This information would enable the ‘authorities’ to create profiles of the population. They would know our circle of friends and other contacts, our political and other views, what we buy, what we read.

It is exactly the sort of information the ‘authorities’ require to regulate the population in a police state.

Where will our information end up? Being lost or left on a train like other high profile cases? Here’s just one example of secret terrorism files being found by a member of the public.

I find it offensive to suggest that the purpose of gaining information from spying on us twenty-four hours a day is to bring criminals to justice. The culture today is pandering to wrongdoers while incarcerating the innocent and of analysing people’s speech in case they can be accused of committing a ‘hate’ crime.

What does the Government do with Islamic extremists who hate this country and want to see the end of it?

It gives them millions of pounds worth of benefits, housing and legal aid.

The Tax Payers’ Alliance (pdf) reports on the cost of Big Brother Government and also on the wasted millions spent on those who preach hatred.

Abu Qatada has called for the murder of non-Muslims, but has not been deported to Jordan to face terror charges because of human rights legislation.

“The total cost to taxpayers to date of welfare benefits, incarceration, legal appeals and police monitoring [of Qatada alone] is almost £1.5 million.”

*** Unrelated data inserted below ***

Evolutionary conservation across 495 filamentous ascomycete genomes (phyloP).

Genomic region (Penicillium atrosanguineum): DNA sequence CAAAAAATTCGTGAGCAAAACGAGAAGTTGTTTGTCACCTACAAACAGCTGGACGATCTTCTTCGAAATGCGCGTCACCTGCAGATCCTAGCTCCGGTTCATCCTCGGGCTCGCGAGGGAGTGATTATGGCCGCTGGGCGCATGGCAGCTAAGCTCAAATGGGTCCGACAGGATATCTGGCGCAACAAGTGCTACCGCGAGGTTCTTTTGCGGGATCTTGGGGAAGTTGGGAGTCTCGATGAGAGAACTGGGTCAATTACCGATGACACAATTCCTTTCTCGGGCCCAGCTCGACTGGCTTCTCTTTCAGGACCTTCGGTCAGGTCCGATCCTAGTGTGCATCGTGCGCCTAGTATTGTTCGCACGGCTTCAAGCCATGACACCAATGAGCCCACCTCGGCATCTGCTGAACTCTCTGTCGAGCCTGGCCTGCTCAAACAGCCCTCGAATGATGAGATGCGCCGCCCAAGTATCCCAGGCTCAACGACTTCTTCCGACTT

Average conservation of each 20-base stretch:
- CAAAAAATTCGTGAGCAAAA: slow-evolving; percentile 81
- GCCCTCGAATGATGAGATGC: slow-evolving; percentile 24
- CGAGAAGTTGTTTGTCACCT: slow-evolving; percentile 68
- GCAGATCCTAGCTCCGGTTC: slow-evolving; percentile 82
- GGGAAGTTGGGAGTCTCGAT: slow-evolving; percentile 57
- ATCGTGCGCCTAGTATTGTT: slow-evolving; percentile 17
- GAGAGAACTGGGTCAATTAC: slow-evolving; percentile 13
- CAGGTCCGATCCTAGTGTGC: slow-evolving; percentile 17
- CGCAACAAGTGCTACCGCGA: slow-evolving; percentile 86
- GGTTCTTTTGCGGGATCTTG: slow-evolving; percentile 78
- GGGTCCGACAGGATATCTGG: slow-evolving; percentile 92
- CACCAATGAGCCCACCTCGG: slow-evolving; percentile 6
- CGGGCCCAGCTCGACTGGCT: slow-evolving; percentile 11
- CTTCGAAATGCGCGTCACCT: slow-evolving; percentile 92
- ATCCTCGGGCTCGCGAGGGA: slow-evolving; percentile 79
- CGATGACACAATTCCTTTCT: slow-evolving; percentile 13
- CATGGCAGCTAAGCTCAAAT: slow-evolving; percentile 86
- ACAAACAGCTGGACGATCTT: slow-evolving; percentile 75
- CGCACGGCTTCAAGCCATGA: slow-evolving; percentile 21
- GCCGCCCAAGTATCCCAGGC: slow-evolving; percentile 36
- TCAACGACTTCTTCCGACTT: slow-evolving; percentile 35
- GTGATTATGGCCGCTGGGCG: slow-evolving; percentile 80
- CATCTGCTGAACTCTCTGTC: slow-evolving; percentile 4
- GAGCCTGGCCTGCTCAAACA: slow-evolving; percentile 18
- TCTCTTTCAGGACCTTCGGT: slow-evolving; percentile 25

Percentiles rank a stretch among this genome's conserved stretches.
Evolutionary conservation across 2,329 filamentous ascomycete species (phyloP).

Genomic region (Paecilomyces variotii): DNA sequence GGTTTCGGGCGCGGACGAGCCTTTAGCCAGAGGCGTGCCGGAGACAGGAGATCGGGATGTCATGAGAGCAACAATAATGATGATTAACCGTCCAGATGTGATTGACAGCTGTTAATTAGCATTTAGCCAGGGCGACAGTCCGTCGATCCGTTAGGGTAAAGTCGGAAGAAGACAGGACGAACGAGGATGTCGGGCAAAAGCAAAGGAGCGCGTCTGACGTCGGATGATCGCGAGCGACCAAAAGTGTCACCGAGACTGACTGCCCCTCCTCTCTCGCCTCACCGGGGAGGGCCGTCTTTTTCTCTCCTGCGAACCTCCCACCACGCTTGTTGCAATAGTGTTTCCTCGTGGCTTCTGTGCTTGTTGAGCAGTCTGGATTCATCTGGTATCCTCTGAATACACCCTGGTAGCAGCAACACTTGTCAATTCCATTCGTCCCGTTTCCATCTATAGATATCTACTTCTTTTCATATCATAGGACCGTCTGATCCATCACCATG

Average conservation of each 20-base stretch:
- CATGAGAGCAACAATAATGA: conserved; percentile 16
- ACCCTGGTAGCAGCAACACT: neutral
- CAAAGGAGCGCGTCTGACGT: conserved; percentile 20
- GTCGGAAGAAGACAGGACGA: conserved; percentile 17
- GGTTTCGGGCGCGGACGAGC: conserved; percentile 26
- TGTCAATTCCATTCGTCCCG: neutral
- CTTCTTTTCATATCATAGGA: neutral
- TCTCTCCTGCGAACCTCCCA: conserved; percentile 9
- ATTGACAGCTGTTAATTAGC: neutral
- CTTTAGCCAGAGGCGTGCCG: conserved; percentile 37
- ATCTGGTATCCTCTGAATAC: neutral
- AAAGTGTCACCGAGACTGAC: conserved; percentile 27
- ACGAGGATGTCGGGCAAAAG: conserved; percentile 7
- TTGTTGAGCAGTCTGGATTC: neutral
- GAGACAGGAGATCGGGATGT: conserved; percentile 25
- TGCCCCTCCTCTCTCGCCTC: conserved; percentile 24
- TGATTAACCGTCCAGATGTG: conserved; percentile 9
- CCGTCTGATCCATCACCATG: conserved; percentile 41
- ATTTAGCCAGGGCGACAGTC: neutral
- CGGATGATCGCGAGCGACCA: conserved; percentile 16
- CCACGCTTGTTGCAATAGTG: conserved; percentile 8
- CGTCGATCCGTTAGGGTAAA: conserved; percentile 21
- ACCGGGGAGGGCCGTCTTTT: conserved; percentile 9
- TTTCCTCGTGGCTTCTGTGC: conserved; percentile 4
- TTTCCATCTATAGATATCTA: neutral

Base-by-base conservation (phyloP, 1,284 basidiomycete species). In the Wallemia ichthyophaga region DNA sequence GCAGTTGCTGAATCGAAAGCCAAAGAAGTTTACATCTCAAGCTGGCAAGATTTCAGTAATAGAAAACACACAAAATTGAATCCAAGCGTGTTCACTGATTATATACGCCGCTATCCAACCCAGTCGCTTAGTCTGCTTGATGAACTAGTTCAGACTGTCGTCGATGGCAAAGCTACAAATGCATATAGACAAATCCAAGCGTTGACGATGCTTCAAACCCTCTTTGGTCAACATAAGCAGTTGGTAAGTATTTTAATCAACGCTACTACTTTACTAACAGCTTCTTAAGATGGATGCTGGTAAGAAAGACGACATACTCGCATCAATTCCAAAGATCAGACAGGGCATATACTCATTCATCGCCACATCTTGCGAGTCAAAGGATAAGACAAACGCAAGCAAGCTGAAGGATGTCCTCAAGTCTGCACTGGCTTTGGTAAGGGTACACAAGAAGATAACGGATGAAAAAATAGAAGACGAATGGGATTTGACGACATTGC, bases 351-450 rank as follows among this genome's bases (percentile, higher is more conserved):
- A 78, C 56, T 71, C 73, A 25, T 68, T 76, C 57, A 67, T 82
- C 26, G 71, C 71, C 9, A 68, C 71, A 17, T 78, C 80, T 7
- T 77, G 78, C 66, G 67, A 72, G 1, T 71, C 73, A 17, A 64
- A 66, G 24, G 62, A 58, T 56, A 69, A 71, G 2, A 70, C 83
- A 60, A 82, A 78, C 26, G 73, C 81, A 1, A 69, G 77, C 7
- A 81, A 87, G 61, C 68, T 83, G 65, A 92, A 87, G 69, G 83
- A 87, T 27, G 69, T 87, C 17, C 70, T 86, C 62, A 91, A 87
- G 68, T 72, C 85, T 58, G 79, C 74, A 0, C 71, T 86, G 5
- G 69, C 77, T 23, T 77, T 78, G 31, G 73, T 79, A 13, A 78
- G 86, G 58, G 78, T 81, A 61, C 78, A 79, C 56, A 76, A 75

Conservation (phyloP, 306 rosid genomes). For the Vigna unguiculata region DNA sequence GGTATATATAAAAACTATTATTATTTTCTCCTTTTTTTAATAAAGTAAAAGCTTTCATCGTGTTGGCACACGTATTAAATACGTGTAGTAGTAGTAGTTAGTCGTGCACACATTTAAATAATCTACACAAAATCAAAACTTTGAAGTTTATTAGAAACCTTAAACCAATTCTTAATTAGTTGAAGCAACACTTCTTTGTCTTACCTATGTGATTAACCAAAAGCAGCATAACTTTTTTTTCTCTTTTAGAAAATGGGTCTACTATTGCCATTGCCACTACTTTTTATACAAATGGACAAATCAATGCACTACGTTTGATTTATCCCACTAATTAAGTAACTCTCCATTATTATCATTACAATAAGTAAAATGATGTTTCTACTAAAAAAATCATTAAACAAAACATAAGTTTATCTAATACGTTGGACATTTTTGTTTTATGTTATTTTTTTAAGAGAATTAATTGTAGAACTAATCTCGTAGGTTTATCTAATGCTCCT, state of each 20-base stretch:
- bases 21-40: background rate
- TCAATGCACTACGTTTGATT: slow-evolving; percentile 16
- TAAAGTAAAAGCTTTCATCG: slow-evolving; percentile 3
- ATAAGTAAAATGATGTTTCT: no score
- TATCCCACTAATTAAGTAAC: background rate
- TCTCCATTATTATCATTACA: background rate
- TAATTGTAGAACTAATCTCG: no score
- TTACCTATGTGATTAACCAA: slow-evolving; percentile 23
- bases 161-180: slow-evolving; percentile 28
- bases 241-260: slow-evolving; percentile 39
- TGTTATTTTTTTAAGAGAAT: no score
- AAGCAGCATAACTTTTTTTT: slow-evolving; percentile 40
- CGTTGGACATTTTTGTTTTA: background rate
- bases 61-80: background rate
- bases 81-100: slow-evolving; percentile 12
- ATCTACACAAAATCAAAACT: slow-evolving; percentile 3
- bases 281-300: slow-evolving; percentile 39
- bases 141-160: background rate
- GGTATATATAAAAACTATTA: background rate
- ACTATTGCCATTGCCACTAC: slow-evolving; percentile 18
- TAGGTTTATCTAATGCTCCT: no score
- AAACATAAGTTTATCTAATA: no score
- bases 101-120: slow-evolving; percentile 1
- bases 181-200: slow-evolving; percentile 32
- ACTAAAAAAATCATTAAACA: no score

I am completely convinced that this latest proposal to use mass surveillance is not for the benefit of the general population.

Speaking at the launch of his annual report, Richard Thomas will say: “I am absolutely clear that the targeted, and duly authorised, interception of the communications of suspects can be invaluable in the fight against terrorism and other serious crime. But there needs to be the fullest public debate about the justification for, and implications of, a specially-created database – potentially accessible to a wide range of law enforcement authorities – holding details of everyone’s telephone and internet communications.”

“Do we really want the police, security services and other organs of the state to have access to more and more aspects of our private lives? “Speculation that the Home Office is considering collecting this information from phone companies and internet service providers has been reinforced by the government’s Draft Legislative Programme which, referring to a proposed Communications Data Bill, talks about ‘modifying procedures for acquiring communications data’.”.

Citing the expansion of the DNA database and the centralised collection and retention of data from Automatic Number Plate Recognition (ANPR) cameras, Mr Thomas believes that there has not been sufficient debate on proposals to collect more and more personal information without proper justification.

Richard Thomas says: “We welcomed last month’s report from the all-party Home Affairs Committee warning of the dangers of excessive surveillance. I entirely agree that before major new databases are launched careful consideration must be given to the impact on individuals’ liberties and on society as a whole. Sadly, there have been too many developments where there has not been sufficient openness, transparency or public debate.”

Leave a comment

Filed under Police State